Faster than the speed of sound!
LITTLE CURRENT – Mechanical engineer David Eade of Little Current has crafted a modern take on a traditional siege weapon that lies somewhere between a trebuchet and a catapult, but his modern-day recreation is capable of firing small projectiles at Mach one—the speed of sound—at distances of more than a kilometre in open spaces.
“A supersonic catapult has never been done before,” Mr. Eade told The Expositor. “I learned a lot about machine design from working on these that I’ve applied elsewhere since. To (make a catapult) is very easy, but to do it well requires a fair range of engineering and machine design skills.”
Mr. Eade built his first catapult in the fall of 2017 when a neighbour was planning to enter the Township of Assiginack’s pumpkin catapult competition. The neighbour enlisted him for his engineering expertise to build an unbeatable machine.
“The 2017 competition turned out to be a real rich engineering challenge. It was the perfect balance between something I could do deep, intense optimization studies with, while being complicated enough to hold my interest,” he said.
Mr. Eade’s mechanical engineering work normally involves creating custom robotics for the mining, agricultural and municipal sectors. That’s his day job with a Sudbury research and development firm.
His trebuchet operates using a double pendulum on the release arm. Pendulums are weights hung from an object that can swing back and forth (think of a grandfather clock); a double pendulum is one pendulum hanging from the end of another pendulum.
Double pendulums are an example of dynamical chaos, meaning it is impossible to predict the object’s path when given a starting point, even though the pendulum’s current state influences its immediate next position.
“The idea of doing something in the engineering sense with a chaotic system like this was a big enticement to keep at it,” he said. “But wondering what Mach one would sound like was my real motivation.”
Mr. Eade had previously built a few smaller models to work out some basic engineering issues but only had one testing element in the final build, as a way of testing air resistance—it was faster to test than to calculate that value.
The entire build process took a couple of months, with development starting in November 2019 and the machine being ready in January 2020.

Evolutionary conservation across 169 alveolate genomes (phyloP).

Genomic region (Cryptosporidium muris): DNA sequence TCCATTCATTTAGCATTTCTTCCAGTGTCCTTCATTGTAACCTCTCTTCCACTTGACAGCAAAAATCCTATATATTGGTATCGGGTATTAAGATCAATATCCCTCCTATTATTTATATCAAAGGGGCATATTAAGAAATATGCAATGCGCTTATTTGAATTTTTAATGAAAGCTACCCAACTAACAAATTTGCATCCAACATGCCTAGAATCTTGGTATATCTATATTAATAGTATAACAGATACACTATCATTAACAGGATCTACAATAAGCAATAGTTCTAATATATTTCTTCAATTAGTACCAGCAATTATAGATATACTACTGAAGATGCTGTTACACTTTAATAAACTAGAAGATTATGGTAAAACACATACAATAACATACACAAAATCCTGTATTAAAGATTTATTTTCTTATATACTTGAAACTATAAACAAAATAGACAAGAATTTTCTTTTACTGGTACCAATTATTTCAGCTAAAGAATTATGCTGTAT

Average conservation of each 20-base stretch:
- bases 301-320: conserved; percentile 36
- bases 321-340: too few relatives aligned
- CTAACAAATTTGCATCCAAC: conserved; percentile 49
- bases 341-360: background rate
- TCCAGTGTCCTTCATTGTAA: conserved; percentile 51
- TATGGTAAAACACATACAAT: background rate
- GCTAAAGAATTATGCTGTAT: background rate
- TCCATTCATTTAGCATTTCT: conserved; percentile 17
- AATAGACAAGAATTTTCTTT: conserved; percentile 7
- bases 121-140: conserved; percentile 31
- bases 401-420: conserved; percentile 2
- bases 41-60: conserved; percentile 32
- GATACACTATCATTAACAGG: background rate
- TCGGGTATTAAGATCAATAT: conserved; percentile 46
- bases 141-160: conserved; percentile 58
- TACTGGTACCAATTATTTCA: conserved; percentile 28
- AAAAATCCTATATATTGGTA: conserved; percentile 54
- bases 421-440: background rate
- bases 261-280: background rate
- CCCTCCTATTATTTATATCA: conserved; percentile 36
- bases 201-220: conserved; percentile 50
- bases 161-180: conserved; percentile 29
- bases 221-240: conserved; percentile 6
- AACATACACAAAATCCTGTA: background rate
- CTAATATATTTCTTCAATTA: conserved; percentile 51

He completed a detailed series of plans for the machine as he went along and also built a computer simulation tool to model the dynamics of his creation, a task that taught him user interface design skills. A group of siege weapon enthusiasts from Texas has expressed interest in following his plans.
Using a high-speed camera to record his completed machine, he calculated the launch speed at 490 metres per second, or close to one-and-a-half times the speed of sound.
When fired, the siege engine emits a hearty crack as the projectile shatters the sound barrier. Mr. Eade described the noise as somewhere between a .22 rifle shot and the sound of a whip cracking.
That noise is entirely from the shock wave, evidenced by a video recording of a lower-powered shot that is barely audible.
The machine won’t be launching pumpkins at the speed of sound any time soon. He built it from the ground up to only handle small, 3.5 gram projectiles and it is finely tuned for that purpose.
As for a specific distance range, Mr. Eade said he would not be able to calculate the backspin of the projectile without expensive computational analysis, but figured it would launch about a kilometre in an open space.
That range means the only places he can safely launch his machine are patches of open water with a direct line of sight for several kilometres.
Catapults and trebuchets are not covered by Canadian weapons laws, Mr. Eade said, because those statutes cover weapons with barrels like guns and cannons.
“There’s nothing else to cover launching things at high speeds, aside from the obvious public endangerment issues, which is why we’re shooting into several kilometres of empty lakes. There’s not much risk of any harm there,” he said.
The grand total project cost for this machine was about $200. High-powered machines that are large enough to launch pumpkins at similar speeds might cost upwards of $50,000, he estimated, but those will only reach about two-thirds the speed of sound.
Just like many fellow engineers with active imaginations, Mr. Eade has already moved onto his next challenges, which he says will likely focus on hobby electronics projects.
“Although, if someone were to come to me with a wheelbarrow full of money and ask me to build (another catapult), I wouldn’t say no,” he said with a laugh.
Guinness World Records tracks a category for the farthest distance fired by a trebuchet in three projectile weight division. So far, there are no entries in any of the three groups